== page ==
By C. W. Goodwin, M.A.

Read 6th May, 1873.

[Extracted from Transactions of the Society of Biblical Archaeology, vol. 2 (1873), 250-63.]

I OFFER to the Society a translation of a Hymn to Amen, from a hieratic papyrus lately published by M. Mariette, being No. 17 of the Boulaq Collection of Papyri. It is not a very long composition, being contained in eleven pages of moderate size, and consisting of only twenty verses. It has the advantage of being nearly perfect from beginning to end, written in a legible hand, and free from any great difficulties for the translator. From the handwriting of the papyrus it may be judged to belong to the XIXth dynasty, or about the fourteenth century B.C. It purports to be only a copy, and the composition itself may be very much earlier. I presume it will be thought interesting to compare this specimen of Egyptian psalmody with some of those in the Hebrew collection, with which it may seem to have some points in common. The recognition of one sole creator and governor of the earth and all its inhabitants, is, we shall find, quite familiar to the Egyptians, whose religious views were little comprehended by the Greek and Roman writers, who until recently were our principal authorities. They were principally struck by the external parts of the Egyptian worship, and particularly by the veneration of sacred animals, which was a sore puzzle to them, and afforded a subject for much ridicule. Probably the well-instructed Egyptians no more worshipped as gods crocodiles, ibises, and cats than the Dutch do storks or than we do the animals in the Zoological Gardens, though they certainly paid them much honour, as religious symbols. The central doctrine in Egyptian religion was Sun-worship. The Sun, with whom [p.251] Amen, the old local god of Thebes, was identified, was looked upon as the source of all being, the father of men and things. This religion appears to have been engrafted upon an older one existing in Egypt in the primaeval period, and which probably consisted in the worship of ancestors, while it also recognised various animals as the tutelary ancestors of certain cities, much as the North-American Indian tribes1 venerate their totems, or beast-ancestors. A trace of this substitution of the solar religion for a prior one is found in our hymn, where Amen the Sun, although celebrated as the creator of all things, is yet said to be begotten by Ptah, the primeval local god of Memphis. This agrees with the account of Manetho, who says that Hephaestus, that is Ptah, was the first (king or god) of the Egyptians, and was celebrated as the discoverer of fire,—from whom sprang the Sun; after whom was Agathodaemon; then Cronos; then Osiris; after Osiris his brother Typhon; and lastly Horus, the son of Isis and Osiris.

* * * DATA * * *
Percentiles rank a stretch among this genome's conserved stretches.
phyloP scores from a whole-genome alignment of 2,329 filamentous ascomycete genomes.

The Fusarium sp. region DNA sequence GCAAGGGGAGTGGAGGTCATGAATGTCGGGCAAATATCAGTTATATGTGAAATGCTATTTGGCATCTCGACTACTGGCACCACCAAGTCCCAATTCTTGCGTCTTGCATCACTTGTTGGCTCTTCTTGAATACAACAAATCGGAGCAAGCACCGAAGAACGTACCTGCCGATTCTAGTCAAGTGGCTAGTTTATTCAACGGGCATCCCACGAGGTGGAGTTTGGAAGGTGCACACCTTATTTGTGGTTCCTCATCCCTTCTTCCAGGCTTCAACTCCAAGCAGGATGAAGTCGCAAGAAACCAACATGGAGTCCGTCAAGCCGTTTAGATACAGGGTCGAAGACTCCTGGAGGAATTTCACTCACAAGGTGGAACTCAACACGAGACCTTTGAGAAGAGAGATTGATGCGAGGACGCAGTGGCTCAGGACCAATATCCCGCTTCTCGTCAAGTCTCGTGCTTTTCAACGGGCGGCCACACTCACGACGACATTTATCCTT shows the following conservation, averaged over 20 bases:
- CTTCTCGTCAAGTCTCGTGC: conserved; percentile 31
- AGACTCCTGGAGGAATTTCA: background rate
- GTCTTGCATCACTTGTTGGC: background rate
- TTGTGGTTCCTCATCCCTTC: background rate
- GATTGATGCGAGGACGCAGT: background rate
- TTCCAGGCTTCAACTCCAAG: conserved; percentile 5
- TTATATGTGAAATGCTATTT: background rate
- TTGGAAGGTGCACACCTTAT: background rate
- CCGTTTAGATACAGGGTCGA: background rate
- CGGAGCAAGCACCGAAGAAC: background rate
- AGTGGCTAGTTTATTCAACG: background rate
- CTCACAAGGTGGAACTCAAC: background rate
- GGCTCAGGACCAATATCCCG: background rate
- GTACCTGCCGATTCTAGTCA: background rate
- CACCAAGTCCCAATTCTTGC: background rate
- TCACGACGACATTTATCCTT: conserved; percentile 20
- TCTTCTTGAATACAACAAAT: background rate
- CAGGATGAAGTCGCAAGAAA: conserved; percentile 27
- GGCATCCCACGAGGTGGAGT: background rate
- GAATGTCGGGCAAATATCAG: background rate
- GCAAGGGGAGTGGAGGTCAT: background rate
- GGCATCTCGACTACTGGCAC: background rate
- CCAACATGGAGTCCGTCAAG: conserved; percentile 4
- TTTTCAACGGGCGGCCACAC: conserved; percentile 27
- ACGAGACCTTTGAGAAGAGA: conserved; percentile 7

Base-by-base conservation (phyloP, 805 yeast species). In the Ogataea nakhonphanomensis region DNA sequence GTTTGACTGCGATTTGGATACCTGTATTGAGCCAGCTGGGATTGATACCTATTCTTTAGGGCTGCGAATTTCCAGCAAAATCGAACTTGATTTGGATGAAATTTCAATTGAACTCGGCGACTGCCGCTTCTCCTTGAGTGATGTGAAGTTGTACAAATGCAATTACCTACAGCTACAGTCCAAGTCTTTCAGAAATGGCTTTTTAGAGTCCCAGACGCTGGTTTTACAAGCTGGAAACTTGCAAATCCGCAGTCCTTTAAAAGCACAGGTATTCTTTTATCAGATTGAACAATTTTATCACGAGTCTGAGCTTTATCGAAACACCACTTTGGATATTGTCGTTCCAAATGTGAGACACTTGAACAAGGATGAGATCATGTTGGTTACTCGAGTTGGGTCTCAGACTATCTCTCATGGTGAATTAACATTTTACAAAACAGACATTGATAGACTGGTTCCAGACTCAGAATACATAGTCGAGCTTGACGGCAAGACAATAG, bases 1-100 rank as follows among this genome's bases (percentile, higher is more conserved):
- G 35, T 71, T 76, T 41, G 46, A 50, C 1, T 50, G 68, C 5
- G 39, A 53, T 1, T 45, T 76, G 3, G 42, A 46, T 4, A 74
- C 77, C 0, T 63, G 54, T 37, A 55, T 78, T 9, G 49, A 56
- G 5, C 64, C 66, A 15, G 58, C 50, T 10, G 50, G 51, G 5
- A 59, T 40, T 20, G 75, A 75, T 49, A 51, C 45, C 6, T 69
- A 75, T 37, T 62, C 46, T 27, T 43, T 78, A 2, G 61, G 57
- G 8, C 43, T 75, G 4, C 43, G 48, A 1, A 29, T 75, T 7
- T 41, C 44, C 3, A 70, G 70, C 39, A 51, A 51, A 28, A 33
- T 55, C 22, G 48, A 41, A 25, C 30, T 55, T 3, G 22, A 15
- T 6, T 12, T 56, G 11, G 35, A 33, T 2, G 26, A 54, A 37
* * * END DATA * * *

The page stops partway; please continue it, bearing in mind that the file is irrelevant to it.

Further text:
This mythological account implies the view that the worship of Ptah and similar local gods was the earliest phase of religion in Egypt; that the worship of the Sun followed, and that the Osirian creed, the salvation of the bodies and souls of men, by identification with the king slain and afterwards exalted to be the judge of the dead, was the last introduced.

The solar creed did not entirely efface the more primitive religion, nor did the Osirian scheme in any way interfere with the adoration of the Sun as the one god of the universe. In the hymn which I am about to read, no mention whatever is made of Osiris, but we find the names of Horus and of Thoth. The two legends of the contest of the Sun with Darkness, and of Osiris with Set, the enemy of truth, were parallel the one to the other, and we find them in the seventeenth chapter of the Ritual placed side by side and identified. In our hymn the solar religion is alone conspicuous, but without being in opposition to or exclusive of the Osirian dogma. The imagery is of a stereotyped kind, [p.252] and in variety and sublimity foils for short of the old Hebrew psalms. Yet there is a certain fervour of adoration which commands respect. The writer seems as though language failed him to express all he felt, and he repeats over and over again the well used epithets which preceding writers had furnished, and most of which had probably been handed down from very early times. We should be able to appreciate them better were we in full possession of the legends to which most of them relate.